|Berry, Bradford - 1265-70-00 (RETIRED)|
Submitted to: American Meat Science Association Conference Reciprocal Proceedings
Publication Type: Abstract Only
Publication Acceptance Date: May 20, 2004
Publication Date: June 20, 2004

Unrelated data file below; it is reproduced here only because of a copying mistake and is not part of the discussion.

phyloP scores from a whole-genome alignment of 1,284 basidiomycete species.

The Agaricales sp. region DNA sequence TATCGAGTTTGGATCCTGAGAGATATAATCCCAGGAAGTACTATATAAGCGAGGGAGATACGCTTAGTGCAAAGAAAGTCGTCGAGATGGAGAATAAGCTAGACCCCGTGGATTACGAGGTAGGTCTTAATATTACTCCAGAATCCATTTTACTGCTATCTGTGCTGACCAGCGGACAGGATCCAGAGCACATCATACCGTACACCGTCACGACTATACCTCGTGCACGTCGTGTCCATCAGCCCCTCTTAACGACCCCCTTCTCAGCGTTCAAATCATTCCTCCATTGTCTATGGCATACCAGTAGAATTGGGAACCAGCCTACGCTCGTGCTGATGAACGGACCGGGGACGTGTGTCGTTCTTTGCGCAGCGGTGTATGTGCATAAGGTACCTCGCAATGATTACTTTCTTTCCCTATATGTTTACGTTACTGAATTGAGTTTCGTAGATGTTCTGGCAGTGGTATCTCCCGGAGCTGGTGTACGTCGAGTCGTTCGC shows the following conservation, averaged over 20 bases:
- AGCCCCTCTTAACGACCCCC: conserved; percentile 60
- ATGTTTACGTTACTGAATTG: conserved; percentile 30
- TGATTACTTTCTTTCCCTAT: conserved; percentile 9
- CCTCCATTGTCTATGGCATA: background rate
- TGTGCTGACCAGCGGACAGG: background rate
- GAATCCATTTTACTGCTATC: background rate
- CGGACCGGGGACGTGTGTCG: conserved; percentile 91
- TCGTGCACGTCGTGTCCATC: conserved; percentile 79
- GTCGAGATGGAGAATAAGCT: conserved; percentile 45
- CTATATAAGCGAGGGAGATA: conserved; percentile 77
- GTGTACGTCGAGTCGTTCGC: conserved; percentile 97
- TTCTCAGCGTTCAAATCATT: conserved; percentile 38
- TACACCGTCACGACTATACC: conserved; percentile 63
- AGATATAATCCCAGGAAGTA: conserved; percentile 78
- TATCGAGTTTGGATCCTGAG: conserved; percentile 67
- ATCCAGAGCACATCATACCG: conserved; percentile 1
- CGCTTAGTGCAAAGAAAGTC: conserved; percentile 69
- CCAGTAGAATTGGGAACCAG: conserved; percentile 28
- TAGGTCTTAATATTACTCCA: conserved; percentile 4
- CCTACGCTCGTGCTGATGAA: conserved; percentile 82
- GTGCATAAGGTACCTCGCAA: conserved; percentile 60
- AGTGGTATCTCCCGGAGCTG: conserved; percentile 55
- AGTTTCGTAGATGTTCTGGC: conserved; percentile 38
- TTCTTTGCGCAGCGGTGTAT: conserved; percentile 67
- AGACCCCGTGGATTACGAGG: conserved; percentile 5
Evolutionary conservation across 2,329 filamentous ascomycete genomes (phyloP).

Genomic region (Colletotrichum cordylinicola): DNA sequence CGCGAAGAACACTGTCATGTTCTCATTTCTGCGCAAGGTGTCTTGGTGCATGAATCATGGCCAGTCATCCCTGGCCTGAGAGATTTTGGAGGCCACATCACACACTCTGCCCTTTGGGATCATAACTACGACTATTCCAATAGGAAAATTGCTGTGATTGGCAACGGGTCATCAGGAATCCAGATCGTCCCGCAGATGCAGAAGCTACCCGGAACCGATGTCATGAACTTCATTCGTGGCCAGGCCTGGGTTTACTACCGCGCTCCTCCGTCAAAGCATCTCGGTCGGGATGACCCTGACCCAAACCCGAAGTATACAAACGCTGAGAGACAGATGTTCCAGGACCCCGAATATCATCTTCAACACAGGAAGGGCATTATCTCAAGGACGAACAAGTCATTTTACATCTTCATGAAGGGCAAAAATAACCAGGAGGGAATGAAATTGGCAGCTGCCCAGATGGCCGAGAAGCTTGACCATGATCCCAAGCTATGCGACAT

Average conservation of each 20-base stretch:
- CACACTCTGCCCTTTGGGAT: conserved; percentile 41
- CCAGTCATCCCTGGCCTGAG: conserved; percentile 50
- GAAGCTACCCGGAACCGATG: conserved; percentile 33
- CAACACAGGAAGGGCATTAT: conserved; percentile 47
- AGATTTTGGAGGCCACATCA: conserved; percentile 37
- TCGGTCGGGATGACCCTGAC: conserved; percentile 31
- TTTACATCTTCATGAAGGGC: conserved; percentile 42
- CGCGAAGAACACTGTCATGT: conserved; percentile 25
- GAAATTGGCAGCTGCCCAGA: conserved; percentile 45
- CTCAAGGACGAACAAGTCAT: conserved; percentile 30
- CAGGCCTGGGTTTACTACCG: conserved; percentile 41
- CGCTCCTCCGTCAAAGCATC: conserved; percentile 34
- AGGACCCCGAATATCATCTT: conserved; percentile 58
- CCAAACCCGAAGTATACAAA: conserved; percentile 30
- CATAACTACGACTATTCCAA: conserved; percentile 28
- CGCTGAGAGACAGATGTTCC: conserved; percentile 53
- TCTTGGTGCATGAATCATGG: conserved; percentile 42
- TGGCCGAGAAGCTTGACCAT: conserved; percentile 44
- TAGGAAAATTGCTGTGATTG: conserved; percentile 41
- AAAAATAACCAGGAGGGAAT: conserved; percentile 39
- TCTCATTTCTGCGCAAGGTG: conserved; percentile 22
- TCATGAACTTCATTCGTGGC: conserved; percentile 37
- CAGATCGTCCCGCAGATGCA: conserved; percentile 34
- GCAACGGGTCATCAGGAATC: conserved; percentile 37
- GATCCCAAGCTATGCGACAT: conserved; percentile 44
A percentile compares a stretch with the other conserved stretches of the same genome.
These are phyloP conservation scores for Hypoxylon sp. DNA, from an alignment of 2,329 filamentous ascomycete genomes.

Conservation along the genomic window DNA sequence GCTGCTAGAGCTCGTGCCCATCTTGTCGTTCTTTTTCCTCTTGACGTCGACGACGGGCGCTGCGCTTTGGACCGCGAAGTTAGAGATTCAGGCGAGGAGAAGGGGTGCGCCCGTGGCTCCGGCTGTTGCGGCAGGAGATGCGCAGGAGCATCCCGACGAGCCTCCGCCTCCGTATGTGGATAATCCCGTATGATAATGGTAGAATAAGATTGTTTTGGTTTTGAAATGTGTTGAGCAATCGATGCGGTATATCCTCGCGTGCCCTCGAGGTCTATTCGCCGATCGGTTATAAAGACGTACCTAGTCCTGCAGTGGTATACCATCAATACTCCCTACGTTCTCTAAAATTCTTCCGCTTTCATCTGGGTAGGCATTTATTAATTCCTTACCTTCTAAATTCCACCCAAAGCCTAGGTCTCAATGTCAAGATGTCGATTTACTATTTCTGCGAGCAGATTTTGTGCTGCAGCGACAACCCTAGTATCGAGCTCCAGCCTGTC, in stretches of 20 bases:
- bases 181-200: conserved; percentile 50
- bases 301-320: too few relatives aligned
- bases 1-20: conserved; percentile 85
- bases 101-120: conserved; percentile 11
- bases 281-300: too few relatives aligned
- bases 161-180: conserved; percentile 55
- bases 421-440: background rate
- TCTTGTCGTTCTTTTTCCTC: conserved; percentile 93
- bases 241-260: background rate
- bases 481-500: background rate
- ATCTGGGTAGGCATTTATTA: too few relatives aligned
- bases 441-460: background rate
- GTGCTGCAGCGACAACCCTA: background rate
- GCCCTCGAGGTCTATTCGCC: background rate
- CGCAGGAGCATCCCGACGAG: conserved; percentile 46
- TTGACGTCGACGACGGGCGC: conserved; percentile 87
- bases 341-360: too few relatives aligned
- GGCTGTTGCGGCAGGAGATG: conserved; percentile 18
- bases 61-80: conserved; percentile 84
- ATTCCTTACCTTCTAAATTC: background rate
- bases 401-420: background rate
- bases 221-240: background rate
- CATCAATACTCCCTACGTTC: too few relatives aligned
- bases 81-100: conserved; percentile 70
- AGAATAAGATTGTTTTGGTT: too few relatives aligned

Citation: Callahan, J.A., Berry, B.W., Solomon, M.B. 2004. Evaluation of a steel reflector bowl on hydrodynamic pressure processed semitendinosus beef muscles [abstract]. American Meat Science Association 57th Reciprocal Meat Conference. 57:23. Technical Abstract: The Hydrodynamic Pressure Process (HDP) is a newly emerging technology that uses an explosive charge to create shockwaves which tenderize meat. HDP has been conducted in both stationary steel tanks (1060 L and 54 L) as well as plastic explosive containers (98 L). The stationary steel tank was built to withstand numerous explosive reactions. The bottom of the steel tank has curved walls similar to a hemisphere shape. The plastic explosive container is disposable and a flat metal reflector plate has been used most often. It was hypothesized that the shape of the bottom of the container may affect the HDP tenderization process. The purpose of this study was to evaluate the HDP treatment of semitendinosus (ST) muscles using a steel reflector bowl. A 40.6 cm diameter steel (weld cap) reflector bowl was constructed to fit inside the bottom of the plastic explosive container. Fourteen fresh ST muscles (Canadian Grade A) were purchased from a commercial processor. At 6d postmortem, each ST muscle was divided into two sections, distal and proximal, which were randomly assigned to HDP treatment or control (C). Sections designated for HDP were packaged and placed inside the reflector bowl (2 sections/shot) which was seated inside a 98-L plastic explosive container filled with water. A 150 g binary explosive was suspended 31 cm above the meat and detonated to create the HDP shockwave treatment. Immediately after HDP treatment, one 3.2 cm thick steak was removed from each treated and control section and steaks were cooked to 71°C for shear force testing with a Warner-Bratzler Shear attachment. ST muscles treated with HDP were statistically (P<0.05) more tender than their controls (5.4 vs. 5.7 kg) resulting in a 5.3 percent tenderness improvement. The magnitude of tenderization response to HDP was highly variable (-8.6 to 24.5 percent). Five out of fourteen (35.7 percent) of the HDP-treated ST muscles improved in tenderness (>10 percent) and four (28.6 percent) were non-responders (<0 percent) to the HDP treatment. Arbitrarily, we define the success of HDP as a treatment having >10 percent tenderness improvement. Although there was statistical significance found in this study, using the steel reflector bowl was not an efficient method to tenderize ST muscles.